Para. A: Schism is more than serious, it is catastrophic. The Code of Canon Law gives its definition: "the refusal of submission to the Supreme Pontiff or of communion with the members of the Church subject to him" (c. 751). Super duper, civilization-altering schisms have eventuated (apparently) in 500-year cycles: Eastern Orthodox Schism of 1054, Protestantism in 1517 prompted by Marty's 95 Theses. TH2 doesn't subscribe to Spengler's cyclical historical determinism, though given that it's 2012, seems were due for another visit from a certain Mr. G. Reaper. If the G-Man is to use his scythe to slice and separate, who most deserves to be chucked off the barque of Peter? You'd have to be a couple of French fries short of a Happy Meal not to realize that the Modernist Left are the principal instigators of confusion, rebellion, division, heresy, openly since 1965, covertly for the 50+ years previous - and that's the point. Aforesaid editor and his type are zooming in solely on the schismatic potential of the traditionalist SSPX (a small society) but are quiet like mice on tranquilizers when it comes to Modernist schismatic potentialities (a pervasive, global phenomenon). No condemnatory words for the "Call to Disobedience" priest group in Austria. No finger wagging at the LCWR. Why not? Just the other day former LCWR prez Sr. Joan Chittister called on the sisters to "disband canonically and regroup as an unofficial interest group".[17] A blatant declaration of schism, however don't think we'll be seeing an WCR editorial on that anytime soon, or ever.

Para. B: This paragraph is misleading. When aforesaid editor writes "Vatican has bent over backwards to prevent a schism" this disregards the latae sententiae excommunication decreed in 1988, which meant the SSPX was already in de facto schism. Canon 1364: "a schismatic incurs a latae sententiae excommunication". That is, until 2009 when B16 lifted the excommunications of four bishops ordained by Marcel Lefebvre.[18] Argan is overemphasizing a kind of tension whereby forces of the two parties are moving away from each other. Yet all available information show two parties attempting to move toward one another, therefore meaning lesser strain, so to speak. Just the fact that Pope Benedict lifted the excoms evidences the latter.

Para. C: The key sentence here is: "followers of the late Archbishop Marcel Lefebvre, will never accept many central tenets of the Second Vatican Council". Firstly, SSPX is a society, a "priestly fraternity" officially. The "followers" ascription is derogatory, devaluing them to mindless, cultish automatons, when presently the SSPX just lacks canonical status/regularization. Secondly, it is presumed that every aspect, all "the documents" (as is often said), and all the theological-liturgical-sociological "fruits" of Vatican II are just hunky dory, no problemo. Contrastingly, consider what CDF Consultor Msgr. Nicola Bux recently wrote in an open letter to Bishop Fellay: "It is undeniable that numerous facts of Vatican II and of the period that followed it, related to the human dimension of this event, have represented true calamities and have caused intense pain to many great Churchmen. But God does not allow His Holy Church to reach self-destruction". The reader will further note that V2 superstars rarely highlight the council as pastoral, not dogmatic. Moreover, there are many Catholics without the SSPX, the Trads and the trad-inclined, who reject "many central tenets" of V2, or whatever aforesaid editor means by that unstipulated phrase (and that's the trick, keep it all non-specific and ambiguous).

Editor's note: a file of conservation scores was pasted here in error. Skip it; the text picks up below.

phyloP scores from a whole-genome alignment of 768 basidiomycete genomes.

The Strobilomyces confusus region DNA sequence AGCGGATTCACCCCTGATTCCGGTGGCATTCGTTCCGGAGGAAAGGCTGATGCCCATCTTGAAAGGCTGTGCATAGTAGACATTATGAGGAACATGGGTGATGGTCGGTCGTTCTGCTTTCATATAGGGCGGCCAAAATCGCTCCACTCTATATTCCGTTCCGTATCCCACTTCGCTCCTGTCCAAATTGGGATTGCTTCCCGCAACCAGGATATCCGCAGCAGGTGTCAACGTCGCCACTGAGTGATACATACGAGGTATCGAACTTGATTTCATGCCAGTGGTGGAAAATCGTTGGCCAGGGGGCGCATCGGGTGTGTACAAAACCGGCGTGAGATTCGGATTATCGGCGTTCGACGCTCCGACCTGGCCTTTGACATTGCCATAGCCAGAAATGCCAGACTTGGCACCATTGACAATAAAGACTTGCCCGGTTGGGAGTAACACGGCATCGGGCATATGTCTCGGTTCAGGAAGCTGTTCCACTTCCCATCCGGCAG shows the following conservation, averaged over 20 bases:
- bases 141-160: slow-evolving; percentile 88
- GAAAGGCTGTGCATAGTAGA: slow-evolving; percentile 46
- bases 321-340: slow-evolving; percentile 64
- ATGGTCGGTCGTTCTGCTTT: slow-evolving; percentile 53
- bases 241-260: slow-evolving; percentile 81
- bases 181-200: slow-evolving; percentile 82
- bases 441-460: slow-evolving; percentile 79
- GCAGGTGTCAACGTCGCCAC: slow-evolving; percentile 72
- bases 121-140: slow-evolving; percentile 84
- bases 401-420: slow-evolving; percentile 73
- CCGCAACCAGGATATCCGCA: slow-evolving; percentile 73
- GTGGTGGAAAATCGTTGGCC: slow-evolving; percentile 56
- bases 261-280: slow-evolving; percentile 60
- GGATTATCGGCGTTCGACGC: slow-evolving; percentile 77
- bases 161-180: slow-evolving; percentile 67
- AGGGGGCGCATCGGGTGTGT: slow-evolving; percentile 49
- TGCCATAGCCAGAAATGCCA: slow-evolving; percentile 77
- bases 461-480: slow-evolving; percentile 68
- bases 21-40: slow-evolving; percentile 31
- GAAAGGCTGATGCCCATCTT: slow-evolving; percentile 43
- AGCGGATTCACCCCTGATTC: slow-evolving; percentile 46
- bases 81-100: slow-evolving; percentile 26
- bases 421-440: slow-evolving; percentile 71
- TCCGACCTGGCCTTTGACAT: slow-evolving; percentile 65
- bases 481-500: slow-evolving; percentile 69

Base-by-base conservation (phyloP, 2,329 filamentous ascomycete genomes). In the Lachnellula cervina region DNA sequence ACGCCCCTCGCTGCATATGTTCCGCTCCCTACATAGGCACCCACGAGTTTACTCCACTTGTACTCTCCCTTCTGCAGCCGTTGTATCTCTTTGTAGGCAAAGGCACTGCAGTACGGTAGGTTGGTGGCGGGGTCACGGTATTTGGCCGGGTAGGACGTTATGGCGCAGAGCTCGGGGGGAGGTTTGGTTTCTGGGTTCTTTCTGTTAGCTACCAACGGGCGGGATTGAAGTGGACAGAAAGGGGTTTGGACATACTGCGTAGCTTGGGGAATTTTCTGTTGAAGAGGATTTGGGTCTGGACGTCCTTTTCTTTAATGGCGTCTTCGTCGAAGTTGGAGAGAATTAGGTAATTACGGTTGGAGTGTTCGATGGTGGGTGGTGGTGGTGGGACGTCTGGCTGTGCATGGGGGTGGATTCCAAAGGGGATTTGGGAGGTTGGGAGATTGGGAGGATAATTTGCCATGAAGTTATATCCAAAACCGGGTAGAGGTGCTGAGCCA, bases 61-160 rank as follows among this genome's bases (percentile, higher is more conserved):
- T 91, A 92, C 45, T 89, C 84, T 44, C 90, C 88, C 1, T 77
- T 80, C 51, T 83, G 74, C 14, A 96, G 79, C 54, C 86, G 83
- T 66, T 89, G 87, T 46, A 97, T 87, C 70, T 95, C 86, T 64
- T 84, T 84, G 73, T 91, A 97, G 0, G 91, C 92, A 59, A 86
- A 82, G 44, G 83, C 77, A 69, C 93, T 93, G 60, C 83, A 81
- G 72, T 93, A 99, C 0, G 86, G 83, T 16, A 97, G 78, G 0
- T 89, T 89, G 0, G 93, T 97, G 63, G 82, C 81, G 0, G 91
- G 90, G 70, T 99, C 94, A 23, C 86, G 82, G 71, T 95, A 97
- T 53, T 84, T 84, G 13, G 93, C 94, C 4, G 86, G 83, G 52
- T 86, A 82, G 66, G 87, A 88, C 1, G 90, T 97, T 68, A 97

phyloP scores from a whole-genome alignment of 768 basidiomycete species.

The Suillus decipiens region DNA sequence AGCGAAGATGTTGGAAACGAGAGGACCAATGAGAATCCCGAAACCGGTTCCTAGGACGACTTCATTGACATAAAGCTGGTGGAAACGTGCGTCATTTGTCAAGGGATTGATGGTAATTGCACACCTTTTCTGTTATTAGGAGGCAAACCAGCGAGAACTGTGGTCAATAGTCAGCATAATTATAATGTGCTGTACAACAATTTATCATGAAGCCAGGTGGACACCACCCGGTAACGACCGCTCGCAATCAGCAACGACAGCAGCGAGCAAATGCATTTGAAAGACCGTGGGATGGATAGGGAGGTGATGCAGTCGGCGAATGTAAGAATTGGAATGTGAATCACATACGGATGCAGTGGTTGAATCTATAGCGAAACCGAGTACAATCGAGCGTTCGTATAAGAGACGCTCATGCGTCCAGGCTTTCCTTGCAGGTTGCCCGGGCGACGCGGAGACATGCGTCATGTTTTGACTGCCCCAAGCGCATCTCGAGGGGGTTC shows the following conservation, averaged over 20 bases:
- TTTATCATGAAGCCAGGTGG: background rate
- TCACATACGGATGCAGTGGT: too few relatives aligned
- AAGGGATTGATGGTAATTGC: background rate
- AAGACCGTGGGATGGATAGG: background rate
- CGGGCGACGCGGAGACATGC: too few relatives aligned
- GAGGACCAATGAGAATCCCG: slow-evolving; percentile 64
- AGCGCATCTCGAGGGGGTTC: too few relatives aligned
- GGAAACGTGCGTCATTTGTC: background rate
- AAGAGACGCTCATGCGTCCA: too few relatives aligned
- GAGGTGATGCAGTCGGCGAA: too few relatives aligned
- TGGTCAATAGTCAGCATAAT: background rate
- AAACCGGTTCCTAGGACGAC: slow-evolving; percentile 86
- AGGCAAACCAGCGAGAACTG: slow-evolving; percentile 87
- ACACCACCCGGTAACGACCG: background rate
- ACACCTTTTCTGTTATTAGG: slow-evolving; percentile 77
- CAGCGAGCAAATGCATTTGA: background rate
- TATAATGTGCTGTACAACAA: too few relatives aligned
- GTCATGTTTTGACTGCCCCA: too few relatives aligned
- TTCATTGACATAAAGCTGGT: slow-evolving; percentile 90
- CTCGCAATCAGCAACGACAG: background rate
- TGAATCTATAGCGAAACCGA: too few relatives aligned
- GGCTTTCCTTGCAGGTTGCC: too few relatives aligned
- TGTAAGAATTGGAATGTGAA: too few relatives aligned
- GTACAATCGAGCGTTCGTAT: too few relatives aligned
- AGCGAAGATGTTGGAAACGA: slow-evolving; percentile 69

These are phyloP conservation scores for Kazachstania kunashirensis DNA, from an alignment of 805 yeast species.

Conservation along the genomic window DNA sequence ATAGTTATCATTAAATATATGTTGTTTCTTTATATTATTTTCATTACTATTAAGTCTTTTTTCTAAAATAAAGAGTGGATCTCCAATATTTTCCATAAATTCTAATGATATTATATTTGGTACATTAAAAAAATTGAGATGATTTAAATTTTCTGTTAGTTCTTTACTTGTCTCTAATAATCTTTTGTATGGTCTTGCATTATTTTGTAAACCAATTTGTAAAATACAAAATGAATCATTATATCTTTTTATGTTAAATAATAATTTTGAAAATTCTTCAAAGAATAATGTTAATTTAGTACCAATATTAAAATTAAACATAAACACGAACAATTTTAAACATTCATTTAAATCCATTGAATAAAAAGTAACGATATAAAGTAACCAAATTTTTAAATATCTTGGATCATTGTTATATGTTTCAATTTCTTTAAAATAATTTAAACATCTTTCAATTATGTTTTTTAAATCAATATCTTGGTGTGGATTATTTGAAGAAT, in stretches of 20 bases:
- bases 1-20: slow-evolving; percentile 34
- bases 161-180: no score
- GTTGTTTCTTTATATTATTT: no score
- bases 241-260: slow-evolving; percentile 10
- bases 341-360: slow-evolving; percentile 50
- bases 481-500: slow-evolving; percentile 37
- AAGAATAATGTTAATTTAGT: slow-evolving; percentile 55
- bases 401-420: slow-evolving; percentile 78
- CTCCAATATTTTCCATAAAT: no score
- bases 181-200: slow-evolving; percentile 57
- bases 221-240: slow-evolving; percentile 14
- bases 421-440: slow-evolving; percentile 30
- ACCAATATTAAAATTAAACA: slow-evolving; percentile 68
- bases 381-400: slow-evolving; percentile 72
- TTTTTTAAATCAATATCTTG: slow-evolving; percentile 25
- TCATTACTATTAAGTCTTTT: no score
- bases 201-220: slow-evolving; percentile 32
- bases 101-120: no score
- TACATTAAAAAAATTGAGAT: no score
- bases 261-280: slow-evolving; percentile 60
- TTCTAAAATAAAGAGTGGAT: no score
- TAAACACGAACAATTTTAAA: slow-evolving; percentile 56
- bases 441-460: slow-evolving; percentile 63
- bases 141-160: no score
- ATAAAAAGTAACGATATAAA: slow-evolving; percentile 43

Paras. D & E: Ah, yes, calling the SSPX "Lefebvrists'" - another cheapening label, the secular media like that term too. We'll let that one go. But what is specifically meant by "Catholic teaching... did evolve at the council"? When aforesaid editor speaks of the "liturgy", is this a reference to commonplace liturgical abuses and irreverence witnessed at OF Masses? When he speaks of "religious freedom", is there an awareness of the confusion caused by Dignitatis humanae, a document with unclear phraseology contradicting Pius IX's 1864 encyclical Quanta cura?[19] When he speaks of "ecumenism, interfaith dialogue", does this mean the religious relativism endorsed by the CCCB's Canadian Centre for Ecumenism? Then he states the council is "still not obviously bearing fruit". But isn't 50 years enough time for fruit to be borne? As previously quoted, "the post-Vatican II renewal... will likely take at least 100 years". Well, 50 years have passed. Logically, shouldn't we be half-way through the "renewal" process? Undoubtedly, something's amiss. Where, then, does blame go? Modernist Glen knows: "we must overcome the suffocation which held that Catholicism was a static entity, never changing, not only in doctrine, but even in practices". Of course, those villainous orthodox Catholics are preventing the Church from being "creatively faithful". Fabulous and fabulist.